Hedy Lamarr was a fascinating woman. She was billed as “the most beautiful woman in the world”, and she truly was gorgeous, but she was also brilliant, creative, and confident. Not that men wanted her for anything but her looks while she was alive.
Hedy was born in Vienna in 1914 to a wealthy banker and his wife. She knew from a young age that she wanted to be an actress, and by the time she was a teenager, she was on the stage. After starring in a movie called “Ecstasy” that is tame by today’s standards but was shocking back in the day, Hedy married an Austrian arms manufacturer who was obsessed with her.
She spent the next several years in a golden cage, bored and miserable. When members of the German military came to dinner, she listened carefully to what was said about the developing might of the Nazis. With that information in her head and several suitcases packed with jewels and furs, she ditched her husband and headed to London. Before long, she was a Hollywood actress.
But Hedy wasn’t just an actress. She spent all of the time she wasn’t making movies inventing. After a Nazi sub sunk a ship carrying British children, she determined to do something to stop Hitler and his armies. With the help of an American composer and musician named George Antheil, Hedy invented spread-spectrum radio. Although Hedy and George got a patent for their invention, the technology didn’t come into use until well after World War Two. Today, it’s used in GPS systems, wireless systems, and many other devices.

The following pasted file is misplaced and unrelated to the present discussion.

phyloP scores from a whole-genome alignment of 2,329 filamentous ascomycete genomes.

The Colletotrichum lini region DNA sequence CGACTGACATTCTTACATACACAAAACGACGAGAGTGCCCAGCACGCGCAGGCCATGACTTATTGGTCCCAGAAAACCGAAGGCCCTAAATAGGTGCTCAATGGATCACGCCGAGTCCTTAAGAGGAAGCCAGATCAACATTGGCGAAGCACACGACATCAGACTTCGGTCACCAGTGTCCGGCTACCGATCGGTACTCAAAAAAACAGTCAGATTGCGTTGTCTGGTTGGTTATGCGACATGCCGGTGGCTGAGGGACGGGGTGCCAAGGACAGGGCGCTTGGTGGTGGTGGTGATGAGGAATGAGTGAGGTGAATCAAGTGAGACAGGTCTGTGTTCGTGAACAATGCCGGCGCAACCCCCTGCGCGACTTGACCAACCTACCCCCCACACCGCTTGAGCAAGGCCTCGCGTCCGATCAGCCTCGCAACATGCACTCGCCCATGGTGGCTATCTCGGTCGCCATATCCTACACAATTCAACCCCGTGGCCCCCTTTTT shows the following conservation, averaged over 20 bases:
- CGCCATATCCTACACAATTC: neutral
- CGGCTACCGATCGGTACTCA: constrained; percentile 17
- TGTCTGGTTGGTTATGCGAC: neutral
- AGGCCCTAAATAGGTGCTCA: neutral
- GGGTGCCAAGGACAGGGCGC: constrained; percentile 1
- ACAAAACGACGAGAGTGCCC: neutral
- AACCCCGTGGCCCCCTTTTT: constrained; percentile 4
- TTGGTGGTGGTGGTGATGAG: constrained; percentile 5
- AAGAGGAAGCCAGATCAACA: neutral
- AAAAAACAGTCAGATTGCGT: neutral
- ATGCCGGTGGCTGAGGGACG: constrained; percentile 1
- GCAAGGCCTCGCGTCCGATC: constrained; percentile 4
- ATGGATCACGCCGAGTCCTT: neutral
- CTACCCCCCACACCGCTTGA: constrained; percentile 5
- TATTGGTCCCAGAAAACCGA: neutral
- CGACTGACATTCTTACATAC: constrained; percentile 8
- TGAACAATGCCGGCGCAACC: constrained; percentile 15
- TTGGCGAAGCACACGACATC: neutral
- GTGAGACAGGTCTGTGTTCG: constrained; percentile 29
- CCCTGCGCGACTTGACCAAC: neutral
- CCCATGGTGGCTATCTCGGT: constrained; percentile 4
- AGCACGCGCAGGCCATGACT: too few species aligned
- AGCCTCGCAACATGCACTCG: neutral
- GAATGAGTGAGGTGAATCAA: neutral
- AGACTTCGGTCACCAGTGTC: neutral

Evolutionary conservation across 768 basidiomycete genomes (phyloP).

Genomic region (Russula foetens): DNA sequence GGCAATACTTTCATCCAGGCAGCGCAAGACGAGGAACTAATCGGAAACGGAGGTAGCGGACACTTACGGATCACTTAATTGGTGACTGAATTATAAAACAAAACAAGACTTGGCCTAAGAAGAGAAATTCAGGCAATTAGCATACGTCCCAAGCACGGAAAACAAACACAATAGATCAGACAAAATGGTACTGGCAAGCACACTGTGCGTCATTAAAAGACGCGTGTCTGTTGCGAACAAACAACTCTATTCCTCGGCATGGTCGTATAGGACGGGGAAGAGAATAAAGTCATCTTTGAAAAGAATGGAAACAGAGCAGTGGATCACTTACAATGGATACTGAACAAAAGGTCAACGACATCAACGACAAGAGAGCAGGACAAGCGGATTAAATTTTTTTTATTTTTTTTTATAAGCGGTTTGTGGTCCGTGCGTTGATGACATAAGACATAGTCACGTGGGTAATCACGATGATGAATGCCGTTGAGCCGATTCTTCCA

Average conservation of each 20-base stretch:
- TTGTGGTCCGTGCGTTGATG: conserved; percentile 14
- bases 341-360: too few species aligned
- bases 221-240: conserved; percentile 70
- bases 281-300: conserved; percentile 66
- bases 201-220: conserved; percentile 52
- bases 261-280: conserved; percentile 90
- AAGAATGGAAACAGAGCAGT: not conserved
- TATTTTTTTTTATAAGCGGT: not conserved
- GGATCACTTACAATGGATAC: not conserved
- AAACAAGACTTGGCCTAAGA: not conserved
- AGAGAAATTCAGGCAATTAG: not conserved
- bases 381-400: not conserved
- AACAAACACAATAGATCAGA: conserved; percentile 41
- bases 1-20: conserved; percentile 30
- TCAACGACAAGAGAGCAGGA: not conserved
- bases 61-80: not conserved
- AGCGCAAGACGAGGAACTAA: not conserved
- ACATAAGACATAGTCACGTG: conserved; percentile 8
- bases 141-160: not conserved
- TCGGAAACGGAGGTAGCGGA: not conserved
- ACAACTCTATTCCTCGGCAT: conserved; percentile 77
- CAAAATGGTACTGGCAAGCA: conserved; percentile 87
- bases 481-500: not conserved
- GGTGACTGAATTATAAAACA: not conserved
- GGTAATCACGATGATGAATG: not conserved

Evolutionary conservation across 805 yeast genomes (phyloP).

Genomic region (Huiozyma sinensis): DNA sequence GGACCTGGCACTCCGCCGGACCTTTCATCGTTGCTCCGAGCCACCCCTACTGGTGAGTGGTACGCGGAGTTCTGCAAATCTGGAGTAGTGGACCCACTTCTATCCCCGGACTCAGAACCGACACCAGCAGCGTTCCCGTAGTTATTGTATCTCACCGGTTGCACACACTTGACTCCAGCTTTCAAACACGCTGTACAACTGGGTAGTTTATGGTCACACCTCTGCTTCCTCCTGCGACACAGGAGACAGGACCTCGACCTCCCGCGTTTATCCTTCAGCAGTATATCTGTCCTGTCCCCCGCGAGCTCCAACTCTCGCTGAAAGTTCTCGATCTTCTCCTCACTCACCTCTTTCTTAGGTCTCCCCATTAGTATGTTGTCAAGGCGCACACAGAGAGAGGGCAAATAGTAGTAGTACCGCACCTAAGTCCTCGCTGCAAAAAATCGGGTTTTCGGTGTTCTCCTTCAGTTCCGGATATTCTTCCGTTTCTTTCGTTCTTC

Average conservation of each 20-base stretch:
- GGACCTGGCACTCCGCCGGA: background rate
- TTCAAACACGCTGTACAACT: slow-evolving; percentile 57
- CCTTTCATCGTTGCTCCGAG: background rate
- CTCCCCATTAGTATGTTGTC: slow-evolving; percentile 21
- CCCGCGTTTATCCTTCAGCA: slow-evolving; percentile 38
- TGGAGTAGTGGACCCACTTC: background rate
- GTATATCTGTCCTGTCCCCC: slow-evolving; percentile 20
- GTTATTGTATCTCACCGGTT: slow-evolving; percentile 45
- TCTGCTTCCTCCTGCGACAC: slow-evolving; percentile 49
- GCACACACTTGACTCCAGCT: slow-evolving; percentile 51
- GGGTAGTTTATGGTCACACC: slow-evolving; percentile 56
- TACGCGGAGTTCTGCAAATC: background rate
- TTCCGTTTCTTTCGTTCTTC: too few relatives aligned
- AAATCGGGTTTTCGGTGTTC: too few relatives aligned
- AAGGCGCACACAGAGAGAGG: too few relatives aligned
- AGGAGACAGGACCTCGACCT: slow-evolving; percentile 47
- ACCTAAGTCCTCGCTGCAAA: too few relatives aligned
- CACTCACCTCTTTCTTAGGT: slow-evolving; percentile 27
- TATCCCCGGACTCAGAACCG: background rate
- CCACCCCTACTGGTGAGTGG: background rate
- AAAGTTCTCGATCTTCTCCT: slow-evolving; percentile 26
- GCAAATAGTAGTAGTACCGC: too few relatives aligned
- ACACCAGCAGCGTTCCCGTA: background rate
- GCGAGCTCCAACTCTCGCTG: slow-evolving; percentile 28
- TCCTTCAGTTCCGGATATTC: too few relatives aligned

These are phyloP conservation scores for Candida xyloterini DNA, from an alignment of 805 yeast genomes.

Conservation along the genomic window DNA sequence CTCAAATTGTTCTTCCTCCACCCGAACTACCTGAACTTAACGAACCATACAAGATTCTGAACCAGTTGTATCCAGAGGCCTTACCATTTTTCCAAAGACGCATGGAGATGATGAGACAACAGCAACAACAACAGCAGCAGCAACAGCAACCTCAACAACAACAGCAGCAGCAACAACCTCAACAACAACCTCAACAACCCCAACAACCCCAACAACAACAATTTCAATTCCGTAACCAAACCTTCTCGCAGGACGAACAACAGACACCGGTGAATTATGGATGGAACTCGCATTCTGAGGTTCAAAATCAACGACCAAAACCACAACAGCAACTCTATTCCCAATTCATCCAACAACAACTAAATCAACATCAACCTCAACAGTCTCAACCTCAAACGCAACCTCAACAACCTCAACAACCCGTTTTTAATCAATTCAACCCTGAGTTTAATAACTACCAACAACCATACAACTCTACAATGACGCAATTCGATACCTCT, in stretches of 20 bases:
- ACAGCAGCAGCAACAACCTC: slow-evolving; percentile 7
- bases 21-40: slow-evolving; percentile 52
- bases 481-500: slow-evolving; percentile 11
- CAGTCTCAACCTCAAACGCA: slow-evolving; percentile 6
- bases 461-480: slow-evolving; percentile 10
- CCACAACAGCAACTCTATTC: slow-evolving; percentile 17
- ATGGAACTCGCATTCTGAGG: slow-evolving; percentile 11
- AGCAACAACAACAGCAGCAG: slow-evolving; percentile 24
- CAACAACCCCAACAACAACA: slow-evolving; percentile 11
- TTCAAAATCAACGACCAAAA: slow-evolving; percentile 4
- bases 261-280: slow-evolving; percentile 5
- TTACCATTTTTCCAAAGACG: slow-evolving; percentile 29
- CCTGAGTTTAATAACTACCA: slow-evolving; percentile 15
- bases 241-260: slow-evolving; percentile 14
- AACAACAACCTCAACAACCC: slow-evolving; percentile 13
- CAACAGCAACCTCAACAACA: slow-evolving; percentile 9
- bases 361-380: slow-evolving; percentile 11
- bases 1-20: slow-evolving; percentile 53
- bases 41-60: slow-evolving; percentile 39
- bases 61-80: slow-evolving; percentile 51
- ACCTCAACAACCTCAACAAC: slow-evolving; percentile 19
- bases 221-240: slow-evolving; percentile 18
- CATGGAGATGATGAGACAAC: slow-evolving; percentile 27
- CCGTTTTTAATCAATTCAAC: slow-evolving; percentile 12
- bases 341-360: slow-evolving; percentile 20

I wanted to like this book more than I did. I sped through all of the parts about Hedy, anxious to learn more about this Hollywood superstar who spent her whole life wanting to be recognized for her intelligence. Unfortunately, I get the sense that there isn’t enough information on Hedy alone to make a whole book, because large portions of this book are about George Antheil (he led an interesting life, but I wasn’t looking to read about him, and several of the segments about him are drowned in detail) and the technical applications of spread-spectrum radio (I am not a technical person).
Cut out all the parts about Hedy and glue them together, and you’ve got a book worth reading about a famed beauty who really, really wanted to be famous for the thoughts in her head.